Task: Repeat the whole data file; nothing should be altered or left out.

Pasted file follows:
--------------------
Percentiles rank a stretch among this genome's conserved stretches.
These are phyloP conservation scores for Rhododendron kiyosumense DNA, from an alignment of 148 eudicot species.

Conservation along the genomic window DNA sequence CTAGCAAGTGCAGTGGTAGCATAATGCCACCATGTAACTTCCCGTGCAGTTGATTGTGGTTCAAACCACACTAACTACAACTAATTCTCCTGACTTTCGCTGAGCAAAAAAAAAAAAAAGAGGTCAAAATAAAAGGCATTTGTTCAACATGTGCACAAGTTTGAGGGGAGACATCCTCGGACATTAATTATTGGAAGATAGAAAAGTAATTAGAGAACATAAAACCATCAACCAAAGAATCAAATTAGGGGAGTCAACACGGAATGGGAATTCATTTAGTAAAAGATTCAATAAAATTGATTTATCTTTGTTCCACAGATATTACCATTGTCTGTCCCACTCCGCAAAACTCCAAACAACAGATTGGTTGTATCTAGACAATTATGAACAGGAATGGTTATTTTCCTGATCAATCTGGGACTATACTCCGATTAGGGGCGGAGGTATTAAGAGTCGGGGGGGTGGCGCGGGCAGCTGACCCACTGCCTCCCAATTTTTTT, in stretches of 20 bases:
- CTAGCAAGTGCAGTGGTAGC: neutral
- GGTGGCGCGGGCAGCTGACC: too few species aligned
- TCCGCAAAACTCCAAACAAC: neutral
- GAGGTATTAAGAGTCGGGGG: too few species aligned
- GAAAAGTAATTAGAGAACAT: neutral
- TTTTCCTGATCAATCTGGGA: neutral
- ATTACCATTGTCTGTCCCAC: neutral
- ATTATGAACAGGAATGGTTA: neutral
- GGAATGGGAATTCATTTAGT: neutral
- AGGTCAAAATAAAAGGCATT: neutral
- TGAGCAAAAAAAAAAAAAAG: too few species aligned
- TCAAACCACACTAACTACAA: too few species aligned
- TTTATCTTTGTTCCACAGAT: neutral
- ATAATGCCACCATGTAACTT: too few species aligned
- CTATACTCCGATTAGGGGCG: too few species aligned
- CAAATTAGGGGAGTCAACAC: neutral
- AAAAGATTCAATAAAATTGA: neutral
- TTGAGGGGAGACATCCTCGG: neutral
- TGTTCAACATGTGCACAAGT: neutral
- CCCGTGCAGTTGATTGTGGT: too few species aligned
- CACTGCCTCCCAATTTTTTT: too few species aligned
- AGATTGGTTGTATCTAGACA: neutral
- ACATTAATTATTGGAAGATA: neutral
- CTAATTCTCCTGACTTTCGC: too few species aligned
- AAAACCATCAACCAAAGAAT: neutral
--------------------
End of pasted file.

Percentiles rank a stretch among this genome's conserved stretches.
These are phyloP conservation scores for Rhododendron kiyosumense DNA, from an alignment of 148 eudicot species.

Conservation along the genomic window DNA sequence CTAGCAAGTGCAGTGGTAGCATAATGCCACCATGTAACTTCCCGTGCAGTTGATTGTGGTTCAAACCACACTAACTACAACTAATTCTCCTGACTTTCGCTGAGCAAAAAAAAAAAAAAGAGGTCAAAATAAAAGGCATTTGTTCAACATGTGCACAAGTTTGAGGGGAGACATCCTCGGACATTAATTATTGGAAGATAGAAAAGTAATTAGAGAACATAAAACCATCAACCAAAGAATCAAATTAGGGGAGTCAACACGGAATGGGAATTCATTTAGTAAAAGATTCAATAAAATTGATTTATCTTTGTTCCACAGATATTACCATTGTCTGTCCCACTCCGCAAAACTCCAAACAACAGATTGGTTGTATCTAGACAATTATGAACAGGAATGGTTATTTTCCTGATCAATCTGGGACTATACTCCGATTAGGGGCGGAGGTATTAAGAGTCGGGGGGGTGGCGCGGGCAGCTGACCCACTGCCTCCCAATTTTTTT, in stretches of 20 bases:
- CTAGCAAGTGCAGTGGTAGC: neutral
- GGTGGCGCGGGCAGCTGACC: too few species aligned
- TCCGCAAAACTCCAAACAAC: neutral
- GAGGTATTAAGAGTCGGGGG: too few species aligned
- GAAAAGTAATTAGAGAACAT: neutral
- TTTTCCTGATCAATCTGGGA: neutral
- ATTACCATTGTCTGTCCCAC: neutral
- ATTATGAACAGGAATGGTTA: neutral
- GGAATGGGAATTCATTTAGT: neutral
- AGGTCAAAATAAAAGGCATT: neutral
- TGAGCAAAAAAAAAAAAAAG: too few species aligned
- TCAAACCACACTAACTACAA: too few species aligned
- TTTATCTTTGTTCCACAGAT: neutral
- ATAATGCCACCATGTAACTT: too few species aligned
- CTATACTCCGATTAGGGGCG: too few species aligned
- CAAATTAGGGGAGTCAACAC: neutral
- AAAAGATTCAATAAAATTGA: neutral
- TTGAGGGGAGACATCCTCGG: neutral
- TGTTCAACATGTGCACAAGT: neutral
- CCCGTGCAGTTGATTGTGGT: too few species aligned
- CACTGCCTCCCAATTTTTTT: too few species aligned
- AGATTGGTTGTATCTAGACA: neutral
- ACATTAATTATTGGAAGATA: neutral
- CTAATTCTCCTGACTTTCGC: too few species aligned
- AAAACCATCAACCAAAGAAT: neutral